This post is copied from a chapter in a book that I am working on about the fundamentals of innovation systems. I am responsible for the thematic area of innovation systems within the knowledge consultancy mesopartner that I am a partner of. If you want to stay abreast of the work I am doing on this topic then I urge you to subscribe to my blogsite so that you can receive an e-mail every time I add some content (click on the sign me up button on the top right).
We often find that development practitioners, business people and policy makers are not clear about the distinctions between innovation and invention.
A widely accepted distinction between invention and innovation is provided by Fagerberg et al. (2005:4). According to Fagerberg et al., invention is the first occurrence of an idea for a new product or process (first to the world), while innovation is the first attempt to carry it out in practice within a specific context (by, for instance, introducing a machine from another country into a local manufacturing process). Thus invention and innovation could be closely linked, although in most cases they are separated in time (sometimes decades or centuries), place and organisation. However, the fact that innovation typically emerges within a complex system is often overlooked. For instance, as Schumpeter (1964/1911) explained, the innovator who invented the steam engine still had to wait for others to develop the different aspects of the rail system before it could be commercially viable. The steam engine was initially invented in a completely different context, again illustrating how inventions are dependent on the context in which they arise.
While many innovations can be linked to well-funded research programmes, funding is not a pre-condition for innovation. In fact, in many cases a lack of resources could stimulate people to innovate. Firms usually innovate because they believe there is a commercial benefit to the effort and costs involved in innovating. This commercial benefit could be measured in terms of return on investment or profits, but it could also be about cost saving, resource optimisation, solving a recurring problem or responding to the demands of a customer. Often increased competition, changes in market structure or market demand, or changes in technological performance also affect the innovation process. However, innovation requires taking or at least managing risks. Therefore, firms with low capital or with tied up resources are less likely to innovate.
To turn an invention into an innovation, a firm typically needs to combine several different types of knowledge, capabilities, skills and resources from within the organisation and the external environment (Schumpeter, 1964/1911). The interaction between knowledge and learning will be discussed in more detail in the next section.
The willingness of an individual to tinker and explore better solutions is influenced in part by the organisational context of the innovator, but also by factors such as education, qualifications, meta-level factors such as culture, personal characteristics (such as patience, inquisitiveness or tolerance of failure) and the institutional environment. Other factors such as competitive pressure, problem pressure, or social and economic incentives also play a role. Locations with a more diverse economic and social make-up are more likely to be conducive to innovation, as actors interact with people with similar and different interests. The proximity of other actors and the density of interactions make imitation, cross-pollination of ideas, learning from others and the combination of different ideas into new products and services more viable (and less expensive). This feature could explain why urban areas are often hotbeds of innovation – there are more people with different ideas and perspectives that stimulates and often absorbs new innovations.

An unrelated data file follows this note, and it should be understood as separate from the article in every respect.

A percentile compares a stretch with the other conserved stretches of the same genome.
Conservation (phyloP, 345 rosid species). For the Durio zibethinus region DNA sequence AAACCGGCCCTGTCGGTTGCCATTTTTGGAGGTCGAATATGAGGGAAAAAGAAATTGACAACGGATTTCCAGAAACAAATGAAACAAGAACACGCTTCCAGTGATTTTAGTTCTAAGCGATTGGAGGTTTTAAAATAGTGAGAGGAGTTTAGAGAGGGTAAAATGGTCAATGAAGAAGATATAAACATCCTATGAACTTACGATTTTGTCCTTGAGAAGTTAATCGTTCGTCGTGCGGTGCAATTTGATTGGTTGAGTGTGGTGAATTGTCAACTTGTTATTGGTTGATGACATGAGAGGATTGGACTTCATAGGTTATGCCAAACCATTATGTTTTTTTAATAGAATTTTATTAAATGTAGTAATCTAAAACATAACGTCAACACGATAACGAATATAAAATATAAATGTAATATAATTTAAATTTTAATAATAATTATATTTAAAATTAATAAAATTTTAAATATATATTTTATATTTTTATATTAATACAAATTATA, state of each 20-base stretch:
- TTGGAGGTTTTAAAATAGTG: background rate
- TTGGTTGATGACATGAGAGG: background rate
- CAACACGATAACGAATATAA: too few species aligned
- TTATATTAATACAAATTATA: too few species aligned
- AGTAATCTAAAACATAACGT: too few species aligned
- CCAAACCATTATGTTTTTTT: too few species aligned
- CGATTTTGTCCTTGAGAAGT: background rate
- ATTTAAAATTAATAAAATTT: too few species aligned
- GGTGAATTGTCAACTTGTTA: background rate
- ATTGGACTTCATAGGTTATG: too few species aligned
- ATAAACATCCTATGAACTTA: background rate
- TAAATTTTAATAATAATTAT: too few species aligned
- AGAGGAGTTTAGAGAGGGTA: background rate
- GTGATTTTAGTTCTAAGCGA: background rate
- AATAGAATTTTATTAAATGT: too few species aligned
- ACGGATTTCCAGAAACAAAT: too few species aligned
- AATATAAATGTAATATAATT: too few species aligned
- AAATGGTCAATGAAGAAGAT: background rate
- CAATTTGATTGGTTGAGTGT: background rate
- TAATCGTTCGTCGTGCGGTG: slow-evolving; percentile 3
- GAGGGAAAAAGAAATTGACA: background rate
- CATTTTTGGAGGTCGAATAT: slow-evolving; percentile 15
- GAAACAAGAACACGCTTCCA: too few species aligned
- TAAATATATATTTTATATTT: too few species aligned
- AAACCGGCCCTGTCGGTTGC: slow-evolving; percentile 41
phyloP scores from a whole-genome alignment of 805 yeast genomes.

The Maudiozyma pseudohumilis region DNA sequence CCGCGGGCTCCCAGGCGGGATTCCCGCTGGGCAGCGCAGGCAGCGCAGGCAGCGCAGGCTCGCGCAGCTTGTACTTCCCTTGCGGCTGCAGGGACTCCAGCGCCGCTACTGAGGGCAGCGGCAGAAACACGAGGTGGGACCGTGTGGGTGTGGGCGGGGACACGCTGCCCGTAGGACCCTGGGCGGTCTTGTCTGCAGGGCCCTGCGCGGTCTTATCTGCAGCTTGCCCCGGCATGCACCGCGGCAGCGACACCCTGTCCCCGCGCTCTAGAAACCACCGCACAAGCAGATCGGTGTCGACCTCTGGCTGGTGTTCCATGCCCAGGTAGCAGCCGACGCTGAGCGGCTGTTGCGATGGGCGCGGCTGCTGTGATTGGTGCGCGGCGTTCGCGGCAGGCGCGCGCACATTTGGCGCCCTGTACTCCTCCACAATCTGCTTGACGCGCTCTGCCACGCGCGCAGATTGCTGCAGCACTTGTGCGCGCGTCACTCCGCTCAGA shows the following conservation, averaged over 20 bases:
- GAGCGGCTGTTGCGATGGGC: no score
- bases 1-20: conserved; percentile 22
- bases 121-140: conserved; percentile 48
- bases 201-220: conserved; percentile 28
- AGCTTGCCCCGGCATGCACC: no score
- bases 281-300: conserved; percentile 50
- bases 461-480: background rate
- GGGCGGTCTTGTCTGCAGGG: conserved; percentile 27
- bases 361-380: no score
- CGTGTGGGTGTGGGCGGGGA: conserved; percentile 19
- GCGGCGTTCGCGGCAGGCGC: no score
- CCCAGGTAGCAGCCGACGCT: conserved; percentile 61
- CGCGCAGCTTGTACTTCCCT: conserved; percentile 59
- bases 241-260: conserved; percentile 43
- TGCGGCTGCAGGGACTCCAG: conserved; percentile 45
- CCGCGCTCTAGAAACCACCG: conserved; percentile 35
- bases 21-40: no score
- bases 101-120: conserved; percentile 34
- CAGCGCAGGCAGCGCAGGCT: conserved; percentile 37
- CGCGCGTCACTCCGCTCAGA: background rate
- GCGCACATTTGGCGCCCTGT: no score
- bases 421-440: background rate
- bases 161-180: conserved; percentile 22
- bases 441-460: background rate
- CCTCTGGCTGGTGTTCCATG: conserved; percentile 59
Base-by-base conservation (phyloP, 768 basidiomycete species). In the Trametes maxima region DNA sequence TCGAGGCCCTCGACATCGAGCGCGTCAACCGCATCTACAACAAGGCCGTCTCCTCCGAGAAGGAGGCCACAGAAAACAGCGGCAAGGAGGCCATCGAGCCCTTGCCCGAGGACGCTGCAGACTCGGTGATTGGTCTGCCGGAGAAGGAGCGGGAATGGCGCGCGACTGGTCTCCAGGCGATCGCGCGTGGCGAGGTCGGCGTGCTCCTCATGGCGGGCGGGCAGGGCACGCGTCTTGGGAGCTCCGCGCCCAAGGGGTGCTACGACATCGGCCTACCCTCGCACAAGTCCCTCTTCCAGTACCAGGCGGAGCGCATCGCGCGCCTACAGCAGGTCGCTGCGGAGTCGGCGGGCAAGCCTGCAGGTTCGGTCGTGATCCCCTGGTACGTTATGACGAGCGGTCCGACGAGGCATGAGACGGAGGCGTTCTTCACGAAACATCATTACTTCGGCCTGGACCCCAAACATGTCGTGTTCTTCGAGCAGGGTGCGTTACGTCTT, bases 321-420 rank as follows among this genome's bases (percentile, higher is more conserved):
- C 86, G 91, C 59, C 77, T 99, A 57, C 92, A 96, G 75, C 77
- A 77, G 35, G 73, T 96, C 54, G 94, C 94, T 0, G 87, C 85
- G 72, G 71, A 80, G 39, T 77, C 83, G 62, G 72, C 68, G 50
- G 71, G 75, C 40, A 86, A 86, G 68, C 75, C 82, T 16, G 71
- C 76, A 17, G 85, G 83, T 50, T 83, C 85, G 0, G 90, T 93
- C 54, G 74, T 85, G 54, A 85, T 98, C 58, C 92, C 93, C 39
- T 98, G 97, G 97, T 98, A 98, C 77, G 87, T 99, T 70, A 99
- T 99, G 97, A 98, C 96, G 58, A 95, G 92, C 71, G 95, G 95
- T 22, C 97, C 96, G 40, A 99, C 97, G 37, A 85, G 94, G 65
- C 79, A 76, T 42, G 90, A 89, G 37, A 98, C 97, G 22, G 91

Why does this matter? Well, many countries (including South Africa) over emphasize “invention” (even when they say “innovation”). Many financial incentives, loans and support programmes prioritize novelty as opposed to absorption. Absorption is important for innovation, as it indicates how ready firms, industries or societies are to not only learn from their own mistakes (and success), but to also learn from the mistakes and the success of others.
Therefore innovation stimulation is about getting our developing countries ready and willing to absorb insights and ideas from others, as much as it is about getting our entrepreneurs to be creative.
As someone famous once said: “why re-invent the wheel?”. With our small budgets we are highly unlikely to out-invent our international peers on many of the topics that are now seen as “sexy” like climate technology etc.
Our priority should remain to get our entrepreneurs and enterprises to be innovative at product, process and business model level. Only once we improve our absorptive capacity will we be able to become inventive.
FAGERBERG, J., MOWERY, D.C. & NELSON, R.R. 2005. The Oxford handbook of innovation. Oxford ; New York: Oxford University Press.
SCHUMPETER, J. 1964/1911. Theorie der wirtschaftlichen Entwicklung. Eine Untersuchung über Unternehmergewinn, Kapital, Kredit, Zins und den Konjunkturzyklus. Berlin: Duncker und Humblot.